States across the country are tightening regulations on abortion providers in the name of protecting women's health. But a long-term study of women who sought abortions has found that those who ended their pregnancies reported slightly better health than their counterparts who requested the procedure but were denied.
The findings, reported Monday in the Annals of Internal Medicine, suggests that a woman's access to abortion may influence her health over time—providing new fodder for the highly charged debate.
"Having an abortion is not necessarily dangerous or harmful to women, but being denied one may be," said study leader Lauren Ralph, an epidemiologist at the University of California, San Francisco. "The argument that abortion is harmful to women, or that restricting access is somehow necessary to protect women's health, is not supported by our data."
An editorial that accompanied the study reminds doctors that for women, "birth always carries more risks" of illness and death compared with abortion. "The availability of safe, legal abortion is an issue for all health care providers."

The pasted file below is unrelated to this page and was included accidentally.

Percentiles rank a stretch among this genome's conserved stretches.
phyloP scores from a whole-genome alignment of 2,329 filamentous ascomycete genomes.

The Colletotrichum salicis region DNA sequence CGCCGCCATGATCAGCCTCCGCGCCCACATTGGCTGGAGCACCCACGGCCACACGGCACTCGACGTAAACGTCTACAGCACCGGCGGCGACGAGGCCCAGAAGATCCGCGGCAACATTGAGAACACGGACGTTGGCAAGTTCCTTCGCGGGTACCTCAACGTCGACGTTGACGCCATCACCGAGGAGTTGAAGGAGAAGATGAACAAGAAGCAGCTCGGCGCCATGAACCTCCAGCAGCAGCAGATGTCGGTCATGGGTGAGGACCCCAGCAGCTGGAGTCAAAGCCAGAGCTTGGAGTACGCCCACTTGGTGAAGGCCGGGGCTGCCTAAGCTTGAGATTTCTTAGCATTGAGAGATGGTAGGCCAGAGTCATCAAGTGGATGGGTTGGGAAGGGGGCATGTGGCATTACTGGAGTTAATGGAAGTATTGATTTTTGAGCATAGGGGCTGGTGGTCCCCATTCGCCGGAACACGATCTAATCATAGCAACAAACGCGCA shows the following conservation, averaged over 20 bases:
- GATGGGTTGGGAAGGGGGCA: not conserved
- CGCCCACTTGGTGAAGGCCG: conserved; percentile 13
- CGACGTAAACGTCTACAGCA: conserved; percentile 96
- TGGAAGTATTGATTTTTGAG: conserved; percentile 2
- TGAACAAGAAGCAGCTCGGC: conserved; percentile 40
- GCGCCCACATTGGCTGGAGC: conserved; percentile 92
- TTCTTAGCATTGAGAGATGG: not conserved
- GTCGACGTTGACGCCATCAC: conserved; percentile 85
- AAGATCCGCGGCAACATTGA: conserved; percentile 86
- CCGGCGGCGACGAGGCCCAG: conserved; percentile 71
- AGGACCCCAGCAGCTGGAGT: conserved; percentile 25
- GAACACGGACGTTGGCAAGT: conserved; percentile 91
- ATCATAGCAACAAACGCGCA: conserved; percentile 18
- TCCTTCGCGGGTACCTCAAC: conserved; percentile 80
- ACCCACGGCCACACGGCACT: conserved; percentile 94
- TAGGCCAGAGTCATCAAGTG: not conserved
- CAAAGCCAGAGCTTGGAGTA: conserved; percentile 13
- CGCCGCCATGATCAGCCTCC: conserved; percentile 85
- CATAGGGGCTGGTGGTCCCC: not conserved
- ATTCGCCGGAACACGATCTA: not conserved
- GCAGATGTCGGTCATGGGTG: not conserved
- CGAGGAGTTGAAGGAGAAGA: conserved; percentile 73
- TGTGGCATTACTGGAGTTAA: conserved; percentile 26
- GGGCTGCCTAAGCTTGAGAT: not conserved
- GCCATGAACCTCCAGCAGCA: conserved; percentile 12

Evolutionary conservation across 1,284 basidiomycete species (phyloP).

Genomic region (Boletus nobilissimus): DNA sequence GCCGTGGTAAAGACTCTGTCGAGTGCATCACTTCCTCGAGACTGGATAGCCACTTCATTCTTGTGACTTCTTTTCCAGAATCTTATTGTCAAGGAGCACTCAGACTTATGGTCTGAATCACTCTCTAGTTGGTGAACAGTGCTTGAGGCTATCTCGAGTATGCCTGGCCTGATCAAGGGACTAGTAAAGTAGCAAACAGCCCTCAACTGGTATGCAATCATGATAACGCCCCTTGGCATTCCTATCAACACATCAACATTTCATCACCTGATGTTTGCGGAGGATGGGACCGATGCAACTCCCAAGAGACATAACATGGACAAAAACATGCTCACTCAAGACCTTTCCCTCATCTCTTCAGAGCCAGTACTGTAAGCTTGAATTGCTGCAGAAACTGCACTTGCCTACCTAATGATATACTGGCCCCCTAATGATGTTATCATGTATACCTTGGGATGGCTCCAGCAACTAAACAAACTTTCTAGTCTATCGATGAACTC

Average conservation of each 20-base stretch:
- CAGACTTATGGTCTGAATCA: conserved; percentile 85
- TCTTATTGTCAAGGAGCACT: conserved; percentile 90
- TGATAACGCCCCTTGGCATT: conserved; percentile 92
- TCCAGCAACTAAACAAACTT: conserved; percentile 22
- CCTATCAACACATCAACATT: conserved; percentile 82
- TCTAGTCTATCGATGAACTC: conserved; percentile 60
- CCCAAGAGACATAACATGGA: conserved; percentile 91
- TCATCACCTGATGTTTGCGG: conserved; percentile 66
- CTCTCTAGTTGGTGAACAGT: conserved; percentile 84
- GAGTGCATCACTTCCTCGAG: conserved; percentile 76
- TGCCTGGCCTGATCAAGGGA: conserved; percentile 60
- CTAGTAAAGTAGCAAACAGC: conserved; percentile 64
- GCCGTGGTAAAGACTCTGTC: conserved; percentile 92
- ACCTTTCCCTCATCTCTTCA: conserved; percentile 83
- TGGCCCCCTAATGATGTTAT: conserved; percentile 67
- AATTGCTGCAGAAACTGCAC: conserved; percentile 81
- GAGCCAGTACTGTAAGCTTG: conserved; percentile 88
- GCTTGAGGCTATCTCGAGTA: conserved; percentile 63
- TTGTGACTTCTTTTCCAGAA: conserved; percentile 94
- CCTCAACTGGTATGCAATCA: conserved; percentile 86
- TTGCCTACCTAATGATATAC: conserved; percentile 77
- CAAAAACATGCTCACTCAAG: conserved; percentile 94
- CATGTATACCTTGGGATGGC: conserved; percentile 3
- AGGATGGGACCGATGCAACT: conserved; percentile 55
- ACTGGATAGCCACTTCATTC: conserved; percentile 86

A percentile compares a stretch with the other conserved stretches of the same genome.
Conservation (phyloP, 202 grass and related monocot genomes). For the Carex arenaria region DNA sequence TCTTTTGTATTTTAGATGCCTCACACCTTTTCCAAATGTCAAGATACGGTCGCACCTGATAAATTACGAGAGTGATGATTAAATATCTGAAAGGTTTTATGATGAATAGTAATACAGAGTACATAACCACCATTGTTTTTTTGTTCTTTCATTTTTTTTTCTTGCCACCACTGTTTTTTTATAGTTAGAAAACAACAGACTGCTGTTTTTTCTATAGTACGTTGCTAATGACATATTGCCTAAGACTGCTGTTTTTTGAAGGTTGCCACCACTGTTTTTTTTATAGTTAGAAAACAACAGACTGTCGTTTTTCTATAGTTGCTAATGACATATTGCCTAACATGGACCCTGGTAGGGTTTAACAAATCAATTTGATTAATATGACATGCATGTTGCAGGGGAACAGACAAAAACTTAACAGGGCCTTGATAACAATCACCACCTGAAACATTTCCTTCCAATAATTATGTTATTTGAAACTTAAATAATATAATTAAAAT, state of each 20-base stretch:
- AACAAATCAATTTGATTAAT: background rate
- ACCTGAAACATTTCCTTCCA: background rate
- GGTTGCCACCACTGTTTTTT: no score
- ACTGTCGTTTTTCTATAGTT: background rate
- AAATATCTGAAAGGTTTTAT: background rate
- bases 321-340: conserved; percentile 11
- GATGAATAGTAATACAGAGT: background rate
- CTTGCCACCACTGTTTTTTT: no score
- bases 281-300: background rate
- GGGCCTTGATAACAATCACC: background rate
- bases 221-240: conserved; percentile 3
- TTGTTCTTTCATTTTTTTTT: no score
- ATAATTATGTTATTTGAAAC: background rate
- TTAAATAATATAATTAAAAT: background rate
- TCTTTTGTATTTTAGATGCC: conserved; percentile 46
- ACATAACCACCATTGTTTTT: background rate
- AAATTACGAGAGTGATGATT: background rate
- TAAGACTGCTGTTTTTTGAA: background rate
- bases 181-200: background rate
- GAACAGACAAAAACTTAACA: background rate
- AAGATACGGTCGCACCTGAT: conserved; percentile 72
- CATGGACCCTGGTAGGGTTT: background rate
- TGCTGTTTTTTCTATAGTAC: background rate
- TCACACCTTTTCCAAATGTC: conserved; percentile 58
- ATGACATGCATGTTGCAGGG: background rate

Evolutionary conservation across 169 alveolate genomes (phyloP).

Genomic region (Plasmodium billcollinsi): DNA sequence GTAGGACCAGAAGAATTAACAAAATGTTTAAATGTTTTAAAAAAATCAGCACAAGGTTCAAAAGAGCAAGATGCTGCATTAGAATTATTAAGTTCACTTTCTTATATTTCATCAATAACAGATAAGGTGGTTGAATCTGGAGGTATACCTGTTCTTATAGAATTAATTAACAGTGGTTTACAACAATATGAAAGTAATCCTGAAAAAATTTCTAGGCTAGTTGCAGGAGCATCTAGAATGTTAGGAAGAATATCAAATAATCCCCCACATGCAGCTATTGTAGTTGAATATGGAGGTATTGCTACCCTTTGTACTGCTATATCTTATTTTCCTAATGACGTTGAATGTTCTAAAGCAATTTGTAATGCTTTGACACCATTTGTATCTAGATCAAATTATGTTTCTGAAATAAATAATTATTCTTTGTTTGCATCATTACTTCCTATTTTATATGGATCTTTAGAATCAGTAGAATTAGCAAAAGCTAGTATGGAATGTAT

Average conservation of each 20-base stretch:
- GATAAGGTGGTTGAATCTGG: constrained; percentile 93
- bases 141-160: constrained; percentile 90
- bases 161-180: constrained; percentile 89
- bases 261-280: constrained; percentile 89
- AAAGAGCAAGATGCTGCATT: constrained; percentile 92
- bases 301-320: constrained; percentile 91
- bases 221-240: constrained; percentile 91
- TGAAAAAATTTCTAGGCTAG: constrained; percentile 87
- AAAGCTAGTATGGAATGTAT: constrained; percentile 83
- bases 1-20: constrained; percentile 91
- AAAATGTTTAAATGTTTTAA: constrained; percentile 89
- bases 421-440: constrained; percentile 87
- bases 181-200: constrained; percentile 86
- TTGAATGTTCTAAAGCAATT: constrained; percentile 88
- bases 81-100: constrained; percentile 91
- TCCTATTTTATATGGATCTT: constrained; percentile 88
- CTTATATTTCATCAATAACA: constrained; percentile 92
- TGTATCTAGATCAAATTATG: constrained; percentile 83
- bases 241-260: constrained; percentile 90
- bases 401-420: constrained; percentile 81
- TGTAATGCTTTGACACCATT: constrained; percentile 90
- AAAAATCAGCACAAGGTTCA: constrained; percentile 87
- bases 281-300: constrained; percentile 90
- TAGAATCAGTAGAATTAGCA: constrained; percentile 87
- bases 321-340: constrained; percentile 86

The new report is part of the Turnaway Study, an initiative to explore whether there are differences in the health and well-being of women who receive an abortion in the first or second trimester and women who were denied an abortion and carried their pregnancy to term.
Researchers from UCSF's Bixby Center for Global Reproductive Health enrolled 1,132 women who sought abortions at one of 30 facilities in the United States between 2008 and 2010. Most of them completed a baseline interview about a week after visiting a clinic, and the study team checked in with them periodically over five years to ask about an array of health conditions, including asthma, high blood pressure, joint pain and diabetes.
At the end of the study, there were no indications that women who had abortions were in worse health than woman who gave birth. And when differences emerged, they favored the women who ended their pregnancies.
For instance, among women who had a first-trimester abortion, the odds of rating their own health as "fair" or "poor" declined over the course of the study. The opposite was true for women who were denied an abortion.
In their final interview, 20% of women who had a first-trimester abortion rated their health as "fair" or "poor," as did 21% of women who had a second-trimester abortion. Among women who were denied an abortion, 27% said their health was "fair" or "poor," according to the study.